>and an exception will be raised if a condition is violated.  
>        Oberon can emulate these features, and I wonder how
>valuable they have turned out to be for other programmers.  
>Though great in theory -- this is often how programs are
>formally specified -- I wonder how useful built-in pre- and
>post-conditions turn out to be in practice, since many formal
>assertions cannot be practically checked at run-time.  (I'm
>cross-posting this to Eiffel and Sather newsgroups.)

Until using Sather I rarely used assertions and the like.  I now use
pre and post conditions in quite a bit of my code as well as
assertions and invariants.  Being able to debug with them on, then
turn them off on a class by class basis means that I can have
expensive checks and eliminate them when I want to.  This has
undoubtedly saved me lots of debugging time.

Class invariants are less useful though.  Since they are called at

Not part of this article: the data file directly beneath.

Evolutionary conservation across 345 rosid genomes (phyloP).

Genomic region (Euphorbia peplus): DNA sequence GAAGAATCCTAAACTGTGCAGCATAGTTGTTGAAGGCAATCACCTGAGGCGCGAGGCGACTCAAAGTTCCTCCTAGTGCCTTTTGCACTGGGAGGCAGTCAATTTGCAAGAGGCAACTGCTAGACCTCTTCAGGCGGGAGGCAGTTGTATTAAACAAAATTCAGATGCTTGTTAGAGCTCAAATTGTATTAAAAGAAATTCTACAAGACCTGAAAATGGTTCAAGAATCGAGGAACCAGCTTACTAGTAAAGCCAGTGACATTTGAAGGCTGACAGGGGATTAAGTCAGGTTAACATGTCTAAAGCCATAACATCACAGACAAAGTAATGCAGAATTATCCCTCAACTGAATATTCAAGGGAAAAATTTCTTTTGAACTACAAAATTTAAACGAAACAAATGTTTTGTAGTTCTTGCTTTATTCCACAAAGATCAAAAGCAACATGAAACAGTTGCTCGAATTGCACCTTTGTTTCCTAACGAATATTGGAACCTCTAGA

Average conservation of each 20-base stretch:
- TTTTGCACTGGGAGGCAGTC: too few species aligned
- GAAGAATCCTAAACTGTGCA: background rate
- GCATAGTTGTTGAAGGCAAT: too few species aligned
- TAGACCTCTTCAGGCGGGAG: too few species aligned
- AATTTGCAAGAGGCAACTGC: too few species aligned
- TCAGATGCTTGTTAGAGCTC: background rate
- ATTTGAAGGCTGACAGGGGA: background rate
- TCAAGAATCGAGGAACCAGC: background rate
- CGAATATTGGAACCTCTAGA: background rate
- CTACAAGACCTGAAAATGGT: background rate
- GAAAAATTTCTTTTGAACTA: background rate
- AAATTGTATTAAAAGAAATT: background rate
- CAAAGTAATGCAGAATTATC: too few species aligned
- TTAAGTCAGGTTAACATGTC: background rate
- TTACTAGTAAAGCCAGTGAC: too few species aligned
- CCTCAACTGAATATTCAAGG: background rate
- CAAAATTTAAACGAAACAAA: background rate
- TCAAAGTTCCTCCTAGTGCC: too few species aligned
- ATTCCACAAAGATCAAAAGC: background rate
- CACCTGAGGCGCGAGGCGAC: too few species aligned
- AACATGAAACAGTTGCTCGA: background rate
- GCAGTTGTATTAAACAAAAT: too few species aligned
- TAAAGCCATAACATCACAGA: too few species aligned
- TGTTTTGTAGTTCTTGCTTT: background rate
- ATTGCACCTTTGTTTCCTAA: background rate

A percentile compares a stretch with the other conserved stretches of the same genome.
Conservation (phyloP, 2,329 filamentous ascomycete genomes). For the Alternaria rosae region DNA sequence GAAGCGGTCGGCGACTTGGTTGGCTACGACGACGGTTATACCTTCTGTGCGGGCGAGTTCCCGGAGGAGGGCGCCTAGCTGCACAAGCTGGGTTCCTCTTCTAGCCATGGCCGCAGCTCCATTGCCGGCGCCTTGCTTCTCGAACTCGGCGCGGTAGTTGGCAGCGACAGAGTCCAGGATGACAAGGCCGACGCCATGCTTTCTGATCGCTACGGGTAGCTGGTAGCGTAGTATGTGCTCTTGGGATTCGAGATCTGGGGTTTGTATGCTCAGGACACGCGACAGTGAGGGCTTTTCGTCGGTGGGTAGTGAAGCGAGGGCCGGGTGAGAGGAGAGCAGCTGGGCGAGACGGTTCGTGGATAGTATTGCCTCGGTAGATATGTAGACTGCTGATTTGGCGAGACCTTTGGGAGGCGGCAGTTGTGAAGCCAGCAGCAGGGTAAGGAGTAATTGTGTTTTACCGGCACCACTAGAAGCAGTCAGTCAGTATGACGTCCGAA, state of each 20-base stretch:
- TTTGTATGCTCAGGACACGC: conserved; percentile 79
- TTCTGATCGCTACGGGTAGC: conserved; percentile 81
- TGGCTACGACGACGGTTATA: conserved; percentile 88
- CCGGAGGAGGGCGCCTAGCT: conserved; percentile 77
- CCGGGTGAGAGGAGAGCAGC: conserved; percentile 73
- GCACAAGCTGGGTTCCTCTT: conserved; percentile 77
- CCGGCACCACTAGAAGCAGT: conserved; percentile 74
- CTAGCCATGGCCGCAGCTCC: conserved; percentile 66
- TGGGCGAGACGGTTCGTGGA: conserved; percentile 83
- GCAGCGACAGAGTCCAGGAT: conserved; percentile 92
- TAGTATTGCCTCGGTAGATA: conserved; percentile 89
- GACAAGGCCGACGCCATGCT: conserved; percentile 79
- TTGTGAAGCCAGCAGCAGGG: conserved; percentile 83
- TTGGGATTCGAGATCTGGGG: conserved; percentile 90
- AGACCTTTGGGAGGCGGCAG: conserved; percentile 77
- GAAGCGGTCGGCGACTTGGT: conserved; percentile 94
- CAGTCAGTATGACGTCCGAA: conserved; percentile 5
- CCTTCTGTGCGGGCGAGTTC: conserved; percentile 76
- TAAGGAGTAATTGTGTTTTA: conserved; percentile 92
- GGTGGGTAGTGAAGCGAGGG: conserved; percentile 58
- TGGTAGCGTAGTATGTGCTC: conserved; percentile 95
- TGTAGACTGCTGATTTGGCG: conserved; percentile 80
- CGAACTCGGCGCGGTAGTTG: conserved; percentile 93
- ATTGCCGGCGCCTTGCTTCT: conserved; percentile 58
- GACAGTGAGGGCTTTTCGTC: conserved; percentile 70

each routine invocation, they are often called at times when the
object does not obey its invariants - because the called routine is
there specifically to fix it.  

--


"You never learn anything, you just get used to it."



Mon, 23 Jun 1997 03:46:49 GMT  
 Pre- and post-conditions (was Commenting code)

Quote:


>>To me, the pre/post-conditions are the major thing; the implementation is
>>just a commentary to the pre/post-conditions.  The pre/post-conditions are
>>the real theory; the implementation is just a special case, given here as an
>>example to this theory.

>        I think the Eiffel and Sather languages take this a
>step further.  Pre- and post-conditions are part of the
>procedure declaration, methods can inherit these invariants,
>and an exception will be raised if a condition is violated.  
>        Oberon can emulate these features, and I wonder how
>valuable they have turned out to be for other programmers.  
>Though great in theory -- this is often how programs are
>formally specified -- I wonder how useful built-in pre- and
>post-conditions turn out to be in practice, since many formal
>assertions cannot be practically checked at run-time.  (I'm
>cross-posting this to Eiffel and Sather newsgroups.)

The word I get from the field, that is, from people working on
commercial Eiffel software is that
  1) Where they used assertions extensively in a well disciplined fashion
   there was major payback in quality.